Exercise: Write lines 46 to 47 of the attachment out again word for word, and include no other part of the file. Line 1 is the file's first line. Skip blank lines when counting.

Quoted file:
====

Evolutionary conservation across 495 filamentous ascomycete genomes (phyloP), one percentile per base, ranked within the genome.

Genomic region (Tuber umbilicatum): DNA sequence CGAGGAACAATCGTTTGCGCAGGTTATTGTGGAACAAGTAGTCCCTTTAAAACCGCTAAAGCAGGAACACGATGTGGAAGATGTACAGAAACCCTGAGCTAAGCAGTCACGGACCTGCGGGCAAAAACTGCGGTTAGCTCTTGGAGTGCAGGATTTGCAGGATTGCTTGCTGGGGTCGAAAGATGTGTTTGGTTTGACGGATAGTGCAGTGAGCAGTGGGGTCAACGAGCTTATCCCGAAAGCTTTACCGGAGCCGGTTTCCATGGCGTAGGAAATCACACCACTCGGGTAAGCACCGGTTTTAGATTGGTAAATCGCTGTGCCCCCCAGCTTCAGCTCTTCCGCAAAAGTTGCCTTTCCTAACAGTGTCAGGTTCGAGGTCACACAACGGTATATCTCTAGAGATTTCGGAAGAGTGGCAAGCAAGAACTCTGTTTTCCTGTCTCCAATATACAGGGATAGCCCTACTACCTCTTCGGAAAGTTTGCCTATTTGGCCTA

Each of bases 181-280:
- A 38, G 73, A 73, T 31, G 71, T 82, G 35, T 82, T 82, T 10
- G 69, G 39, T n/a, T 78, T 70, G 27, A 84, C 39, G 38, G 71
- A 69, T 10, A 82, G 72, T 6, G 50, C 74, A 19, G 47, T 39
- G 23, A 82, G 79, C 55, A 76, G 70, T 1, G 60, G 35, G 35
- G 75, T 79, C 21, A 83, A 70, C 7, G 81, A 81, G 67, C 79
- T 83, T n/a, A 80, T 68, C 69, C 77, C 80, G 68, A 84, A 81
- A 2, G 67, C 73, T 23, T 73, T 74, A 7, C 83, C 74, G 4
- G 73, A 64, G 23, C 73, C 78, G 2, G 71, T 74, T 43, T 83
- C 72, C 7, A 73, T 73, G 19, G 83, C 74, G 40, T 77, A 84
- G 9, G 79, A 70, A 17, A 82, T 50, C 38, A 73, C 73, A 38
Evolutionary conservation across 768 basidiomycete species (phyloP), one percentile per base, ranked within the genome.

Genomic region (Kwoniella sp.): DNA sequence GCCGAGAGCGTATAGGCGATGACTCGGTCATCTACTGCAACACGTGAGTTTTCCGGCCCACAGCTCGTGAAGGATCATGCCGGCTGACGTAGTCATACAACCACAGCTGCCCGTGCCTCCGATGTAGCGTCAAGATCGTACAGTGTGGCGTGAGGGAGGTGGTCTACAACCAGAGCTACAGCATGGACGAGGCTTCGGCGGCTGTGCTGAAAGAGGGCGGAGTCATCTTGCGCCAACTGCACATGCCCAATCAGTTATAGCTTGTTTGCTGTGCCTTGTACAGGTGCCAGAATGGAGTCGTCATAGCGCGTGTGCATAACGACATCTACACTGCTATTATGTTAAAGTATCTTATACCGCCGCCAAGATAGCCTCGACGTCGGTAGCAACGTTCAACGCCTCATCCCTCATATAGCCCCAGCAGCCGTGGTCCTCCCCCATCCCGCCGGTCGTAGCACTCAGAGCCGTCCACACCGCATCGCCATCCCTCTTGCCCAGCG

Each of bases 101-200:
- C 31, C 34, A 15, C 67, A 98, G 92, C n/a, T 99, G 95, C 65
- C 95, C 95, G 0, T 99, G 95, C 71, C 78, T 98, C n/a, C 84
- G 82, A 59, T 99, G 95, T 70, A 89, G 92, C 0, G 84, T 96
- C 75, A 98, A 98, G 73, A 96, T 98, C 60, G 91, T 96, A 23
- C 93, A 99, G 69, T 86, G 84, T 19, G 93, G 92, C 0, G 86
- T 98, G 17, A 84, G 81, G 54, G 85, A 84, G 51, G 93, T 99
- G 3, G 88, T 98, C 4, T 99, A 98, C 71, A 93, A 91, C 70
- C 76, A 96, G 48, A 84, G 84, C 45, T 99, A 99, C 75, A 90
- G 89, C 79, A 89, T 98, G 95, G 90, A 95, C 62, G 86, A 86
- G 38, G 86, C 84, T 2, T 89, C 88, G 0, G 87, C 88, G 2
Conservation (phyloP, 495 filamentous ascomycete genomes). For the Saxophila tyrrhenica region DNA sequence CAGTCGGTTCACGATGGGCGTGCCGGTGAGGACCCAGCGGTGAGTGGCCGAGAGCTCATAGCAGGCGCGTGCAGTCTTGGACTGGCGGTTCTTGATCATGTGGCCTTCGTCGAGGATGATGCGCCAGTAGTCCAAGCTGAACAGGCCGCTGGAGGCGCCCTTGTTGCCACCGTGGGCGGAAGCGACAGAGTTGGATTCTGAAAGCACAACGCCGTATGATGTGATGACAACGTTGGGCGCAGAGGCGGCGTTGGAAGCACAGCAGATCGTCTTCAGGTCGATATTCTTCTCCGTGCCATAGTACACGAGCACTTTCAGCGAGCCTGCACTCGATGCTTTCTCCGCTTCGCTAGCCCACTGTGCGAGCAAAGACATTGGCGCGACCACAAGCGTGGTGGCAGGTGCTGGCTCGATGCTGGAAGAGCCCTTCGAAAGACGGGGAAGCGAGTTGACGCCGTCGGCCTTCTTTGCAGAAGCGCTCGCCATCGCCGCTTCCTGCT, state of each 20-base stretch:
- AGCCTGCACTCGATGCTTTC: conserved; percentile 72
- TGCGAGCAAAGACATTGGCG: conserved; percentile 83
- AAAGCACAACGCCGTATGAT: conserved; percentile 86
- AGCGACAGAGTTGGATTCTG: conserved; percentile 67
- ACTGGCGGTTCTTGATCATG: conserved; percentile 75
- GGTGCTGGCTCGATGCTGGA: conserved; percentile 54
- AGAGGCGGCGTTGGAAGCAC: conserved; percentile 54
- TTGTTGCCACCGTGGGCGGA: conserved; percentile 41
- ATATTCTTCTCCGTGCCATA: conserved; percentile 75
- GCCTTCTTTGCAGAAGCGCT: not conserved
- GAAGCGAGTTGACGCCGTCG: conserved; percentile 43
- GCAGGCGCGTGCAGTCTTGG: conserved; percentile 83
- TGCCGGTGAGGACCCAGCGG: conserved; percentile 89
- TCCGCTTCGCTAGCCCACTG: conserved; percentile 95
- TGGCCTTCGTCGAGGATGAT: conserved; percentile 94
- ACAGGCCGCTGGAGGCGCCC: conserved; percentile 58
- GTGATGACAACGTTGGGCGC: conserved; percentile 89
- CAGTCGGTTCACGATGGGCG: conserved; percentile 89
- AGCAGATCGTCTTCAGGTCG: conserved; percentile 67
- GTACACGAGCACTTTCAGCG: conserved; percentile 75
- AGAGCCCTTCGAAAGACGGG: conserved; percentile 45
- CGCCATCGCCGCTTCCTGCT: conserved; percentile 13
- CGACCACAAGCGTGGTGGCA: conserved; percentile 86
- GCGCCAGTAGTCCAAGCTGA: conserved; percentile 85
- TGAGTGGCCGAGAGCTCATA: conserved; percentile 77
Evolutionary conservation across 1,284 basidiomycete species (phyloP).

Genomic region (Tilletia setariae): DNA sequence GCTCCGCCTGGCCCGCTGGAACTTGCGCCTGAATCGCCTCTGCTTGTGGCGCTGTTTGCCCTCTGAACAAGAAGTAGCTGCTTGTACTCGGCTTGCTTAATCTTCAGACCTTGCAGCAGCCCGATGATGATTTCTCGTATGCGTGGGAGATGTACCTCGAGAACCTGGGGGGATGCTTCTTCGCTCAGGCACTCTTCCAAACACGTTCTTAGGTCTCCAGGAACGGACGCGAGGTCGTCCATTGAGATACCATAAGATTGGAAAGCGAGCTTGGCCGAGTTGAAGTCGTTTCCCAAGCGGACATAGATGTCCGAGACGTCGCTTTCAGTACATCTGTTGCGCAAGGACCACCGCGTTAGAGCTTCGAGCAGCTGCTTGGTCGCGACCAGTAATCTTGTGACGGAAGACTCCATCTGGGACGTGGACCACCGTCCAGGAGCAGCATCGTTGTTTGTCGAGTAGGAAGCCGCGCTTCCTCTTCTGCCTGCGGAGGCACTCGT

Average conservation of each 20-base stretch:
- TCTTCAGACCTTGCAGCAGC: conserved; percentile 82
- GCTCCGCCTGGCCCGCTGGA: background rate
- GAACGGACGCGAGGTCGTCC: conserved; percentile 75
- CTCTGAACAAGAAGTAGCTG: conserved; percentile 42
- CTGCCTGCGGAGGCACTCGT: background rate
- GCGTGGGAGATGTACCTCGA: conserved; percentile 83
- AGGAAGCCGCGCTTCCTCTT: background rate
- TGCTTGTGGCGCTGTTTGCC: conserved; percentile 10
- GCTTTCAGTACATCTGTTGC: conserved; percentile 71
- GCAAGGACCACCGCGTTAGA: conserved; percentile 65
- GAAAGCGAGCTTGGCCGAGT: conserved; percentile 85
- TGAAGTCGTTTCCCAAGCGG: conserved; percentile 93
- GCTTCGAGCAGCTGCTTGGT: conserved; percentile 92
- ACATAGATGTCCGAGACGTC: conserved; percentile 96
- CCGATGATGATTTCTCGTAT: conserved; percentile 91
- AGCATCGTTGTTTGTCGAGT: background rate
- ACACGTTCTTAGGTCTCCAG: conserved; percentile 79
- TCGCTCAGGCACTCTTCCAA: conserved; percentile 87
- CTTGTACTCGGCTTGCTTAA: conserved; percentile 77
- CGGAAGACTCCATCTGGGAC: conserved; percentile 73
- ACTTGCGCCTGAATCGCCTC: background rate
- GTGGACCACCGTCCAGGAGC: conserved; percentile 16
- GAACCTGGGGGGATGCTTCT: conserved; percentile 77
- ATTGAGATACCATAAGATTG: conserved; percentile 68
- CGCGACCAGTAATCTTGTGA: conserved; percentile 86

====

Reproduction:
- AGCAGATCGTCTTCAGGTCG: conserved; percentile 67
- GTACACGAGCACTTTCAGCG: conserved; percentile 75